In sustainable farming its usually more feasible to rear smaller animals – in arid countries for example, farmers worsen their situation by raising cattle instead of goats. Such larger animals demand so much more water and resources, resulting in a smaller ‘feed to yield’ ratio..
For this reason, chickens have been the backbone of intelligent, sustainable farming – yet are being rapidly ousted by smaller, quirky competitors – meet the humble, yet great coturnix quail!
Yes.. Quail, like other birds lay eggs –
Yes.. they are edible –
YES.. they taste just like chicken eggs, only better
Quail eggs trump chicken eggs with a whopping 13% protein content, (2% more than chicken eggs), contain five times more iron and potassium, three times vitamin B1, two times vitamin A & B2 and considerably more phosphorus, calcium than chicken eggs.
Whats more? Well, quail eggs are rich in HDL (the ‘good’ cholesterol) unlike the bad LDL counterpart, which is prevalent in chicken eggs.. Basically the nutritional value of quail eggs is quadruple that of a chicken egg with no ‘side effects’.
Other very notable qualities of quail eggs as follows:
Protection against allergies
♦ A good amount of ovomucoid protein ensures protection against allergies – in fact this protein is isolated and used in most anti-allergy drugs (trust big-pharma to tell you that). Ovomucoid proteins are also beneficial in the treatment and prevention of inflammations and allergy-causing infections such as eczema and psoriasis.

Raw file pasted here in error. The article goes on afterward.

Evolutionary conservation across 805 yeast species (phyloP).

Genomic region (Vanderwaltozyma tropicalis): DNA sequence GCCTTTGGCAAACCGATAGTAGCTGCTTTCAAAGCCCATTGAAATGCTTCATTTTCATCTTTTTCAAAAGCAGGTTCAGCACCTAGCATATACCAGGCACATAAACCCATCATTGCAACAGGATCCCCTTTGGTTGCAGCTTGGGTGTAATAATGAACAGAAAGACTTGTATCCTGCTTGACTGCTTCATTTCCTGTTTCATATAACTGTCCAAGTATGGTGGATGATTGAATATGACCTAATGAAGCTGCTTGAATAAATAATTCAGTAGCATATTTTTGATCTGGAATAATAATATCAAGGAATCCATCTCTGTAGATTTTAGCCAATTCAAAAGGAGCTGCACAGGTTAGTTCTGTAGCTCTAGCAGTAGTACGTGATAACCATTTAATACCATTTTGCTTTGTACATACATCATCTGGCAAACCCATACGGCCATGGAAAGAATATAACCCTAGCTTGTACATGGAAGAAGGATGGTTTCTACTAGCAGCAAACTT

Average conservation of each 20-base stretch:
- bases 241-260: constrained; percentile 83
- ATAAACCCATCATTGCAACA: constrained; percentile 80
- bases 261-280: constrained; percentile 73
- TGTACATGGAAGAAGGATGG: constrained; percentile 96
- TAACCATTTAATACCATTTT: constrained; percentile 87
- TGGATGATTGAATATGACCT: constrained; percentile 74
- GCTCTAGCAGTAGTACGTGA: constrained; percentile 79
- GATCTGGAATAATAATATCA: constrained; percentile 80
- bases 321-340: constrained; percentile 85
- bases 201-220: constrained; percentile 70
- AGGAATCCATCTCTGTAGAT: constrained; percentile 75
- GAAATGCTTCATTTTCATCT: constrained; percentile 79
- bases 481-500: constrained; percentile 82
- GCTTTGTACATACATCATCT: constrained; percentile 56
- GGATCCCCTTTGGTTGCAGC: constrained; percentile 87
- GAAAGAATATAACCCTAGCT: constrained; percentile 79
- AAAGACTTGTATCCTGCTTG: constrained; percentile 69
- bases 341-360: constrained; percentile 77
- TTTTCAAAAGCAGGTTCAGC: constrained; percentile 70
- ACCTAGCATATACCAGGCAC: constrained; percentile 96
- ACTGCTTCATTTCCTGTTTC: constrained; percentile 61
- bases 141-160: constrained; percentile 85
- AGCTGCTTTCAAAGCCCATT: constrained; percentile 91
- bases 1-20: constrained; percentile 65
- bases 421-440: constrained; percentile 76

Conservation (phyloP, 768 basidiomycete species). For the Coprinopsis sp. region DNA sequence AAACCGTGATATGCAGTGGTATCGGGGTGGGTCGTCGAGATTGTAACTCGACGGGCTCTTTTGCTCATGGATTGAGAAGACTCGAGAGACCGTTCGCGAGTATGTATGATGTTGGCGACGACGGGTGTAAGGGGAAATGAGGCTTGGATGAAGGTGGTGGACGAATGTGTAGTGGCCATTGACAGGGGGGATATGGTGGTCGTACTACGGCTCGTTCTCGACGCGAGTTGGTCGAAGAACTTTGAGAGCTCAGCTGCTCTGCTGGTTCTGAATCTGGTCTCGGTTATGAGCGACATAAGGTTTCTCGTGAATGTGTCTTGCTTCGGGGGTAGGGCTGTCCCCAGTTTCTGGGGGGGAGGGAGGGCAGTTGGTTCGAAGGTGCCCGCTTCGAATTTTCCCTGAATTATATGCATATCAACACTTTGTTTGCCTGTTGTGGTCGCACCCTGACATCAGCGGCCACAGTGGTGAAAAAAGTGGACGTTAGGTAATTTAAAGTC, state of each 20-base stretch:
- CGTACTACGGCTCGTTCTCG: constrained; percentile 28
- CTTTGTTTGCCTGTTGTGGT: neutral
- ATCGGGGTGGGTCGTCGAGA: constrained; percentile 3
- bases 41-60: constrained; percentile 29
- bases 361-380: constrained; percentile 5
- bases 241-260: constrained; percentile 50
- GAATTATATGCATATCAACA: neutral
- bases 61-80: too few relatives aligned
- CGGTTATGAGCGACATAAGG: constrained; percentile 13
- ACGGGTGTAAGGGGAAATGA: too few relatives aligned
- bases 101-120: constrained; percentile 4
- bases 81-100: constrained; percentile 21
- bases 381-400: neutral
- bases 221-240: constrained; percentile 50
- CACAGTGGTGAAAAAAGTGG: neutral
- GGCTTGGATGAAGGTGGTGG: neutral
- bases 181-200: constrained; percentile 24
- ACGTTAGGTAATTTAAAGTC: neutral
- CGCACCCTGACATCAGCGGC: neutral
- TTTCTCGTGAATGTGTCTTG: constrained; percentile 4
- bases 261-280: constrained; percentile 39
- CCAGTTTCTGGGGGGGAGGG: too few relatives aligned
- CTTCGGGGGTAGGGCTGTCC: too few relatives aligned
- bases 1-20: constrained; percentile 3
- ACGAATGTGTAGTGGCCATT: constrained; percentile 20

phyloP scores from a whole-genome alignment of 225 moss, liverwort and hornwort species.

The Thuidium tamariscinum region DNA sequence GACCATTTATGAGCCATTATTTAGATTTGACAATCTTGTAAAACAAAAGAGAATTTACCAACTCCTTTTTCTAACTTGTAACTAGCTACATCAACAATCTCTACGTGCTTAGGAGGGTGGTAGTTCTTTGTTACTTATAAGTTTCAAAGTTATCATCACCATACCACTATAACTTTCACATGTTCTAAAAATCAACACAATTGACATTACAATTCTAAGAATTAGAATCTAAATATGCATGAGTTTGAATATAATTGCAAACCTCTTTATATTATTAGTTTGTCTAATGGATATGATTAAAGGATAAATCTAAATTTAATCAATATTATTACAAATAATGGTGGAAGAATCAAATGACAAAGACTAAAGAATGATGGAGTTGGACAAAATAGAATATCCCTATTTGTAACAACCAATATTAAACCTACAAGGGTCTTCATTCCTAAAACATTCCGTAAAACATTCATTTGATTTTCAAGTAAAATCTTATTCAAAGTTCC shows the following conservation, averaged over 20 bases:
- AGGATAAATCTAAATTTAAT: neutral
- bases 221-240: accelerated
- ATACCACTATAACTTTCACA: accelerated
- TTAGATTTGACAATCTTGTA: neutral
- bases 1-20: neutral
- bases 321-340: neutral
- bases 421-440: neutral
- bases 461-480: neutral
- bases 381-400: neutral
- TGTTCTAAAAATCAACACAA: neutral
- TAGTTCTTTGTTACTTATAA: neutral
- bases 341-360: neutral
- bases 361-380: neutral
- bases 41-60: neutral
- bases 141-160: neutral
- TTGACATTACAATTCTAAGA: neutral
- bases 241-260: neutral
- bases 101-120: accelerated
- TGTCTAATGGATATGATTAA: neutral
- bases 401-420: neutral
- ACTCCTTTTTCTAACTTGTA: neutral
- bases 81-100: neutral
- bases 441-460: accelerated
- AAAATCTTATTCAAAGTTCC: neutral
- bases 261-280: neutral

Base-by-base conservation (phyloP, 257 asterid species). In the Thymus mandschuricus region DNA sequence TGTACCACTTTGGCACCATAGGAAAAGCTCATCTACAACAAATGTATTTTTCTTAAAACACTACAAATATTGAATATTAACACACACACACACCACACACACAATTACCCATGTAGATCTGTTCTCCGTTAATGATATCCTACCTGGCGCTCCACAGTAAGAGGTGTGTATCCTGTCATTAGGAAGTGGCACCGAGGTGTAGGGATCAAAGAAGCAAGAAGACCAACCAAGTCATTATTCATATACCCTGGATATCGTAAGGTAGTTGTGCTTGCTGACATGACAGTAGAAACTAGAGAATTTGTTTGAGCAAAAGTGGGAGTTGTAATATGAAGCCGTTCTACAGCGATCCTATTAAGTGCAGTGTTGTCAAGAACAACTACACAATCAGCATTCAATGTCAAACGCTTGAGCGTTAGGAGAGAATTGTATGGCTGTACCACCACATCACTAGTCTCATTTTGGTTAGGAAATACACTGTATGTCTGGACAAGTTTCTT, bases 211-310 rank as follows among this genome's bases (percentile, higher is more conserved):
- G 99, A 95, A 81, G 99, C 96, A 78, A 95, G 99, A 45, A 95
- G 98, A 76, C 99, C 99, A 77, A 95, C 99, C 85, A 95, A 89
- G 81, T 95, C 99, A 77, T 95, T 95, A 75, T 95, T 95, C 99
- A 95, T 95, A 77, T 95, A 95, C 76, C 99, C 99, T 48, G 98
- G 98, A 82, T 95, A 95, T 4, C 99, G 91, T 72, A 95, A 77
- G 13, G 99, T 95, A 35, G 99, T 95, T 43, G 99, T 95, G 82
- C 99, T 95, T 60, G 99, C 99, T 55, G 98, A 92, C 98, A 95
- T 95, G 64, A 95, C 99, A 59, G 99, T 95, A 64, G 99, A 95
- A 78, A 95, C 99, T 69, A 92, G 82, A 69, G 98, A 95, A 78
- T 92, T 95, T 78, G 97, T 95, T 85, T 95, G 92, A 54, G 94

♦ Quail eggs are SALMONELLA FREE – this is due to the higher body temperature maintained in quail. Also, lysosome, an enzyme found in quail eggs is bactericidal – this together with the egg membrane makes quail eggs almost impervious to infections and contaminations.
♦ The title says rediscovered superfood, as quail eggs have already been highly acclaimed by Japanese healers for hundreds of years to treat metabolic conditions, ulcers, nervous disorders, impotency, high blood pressure and asthma. They are known to regenerate cells (ideal for post surgery) and remove toxins from the blood.
There are many ways to consume quail eggs, the Japanese eat them raw by whisking the fresh eggs together, (some fruit juice may be also added) this is the best way to preserve all the nutrients contained within the eggs. Otherwise they may be eaten as regular chicken eggs – scrambled, boiled, pickled, salted and so on.. Rather than cracking the egg open, it’s best to use a sharp knife to separate the shell cleanly.
Due to high amounts of vitamin A it is not recommended to exceed the consumption of ten eggs daily. Now lets have a look at some quail…
Stellar gaming birds
Japan National Museum
An interesting study on the world unique subspecies of quail:
Maltese Rough Textured Quail found here
Leave us a post or email for further information on obtaining eggs on several subspecies of Coturnix quail.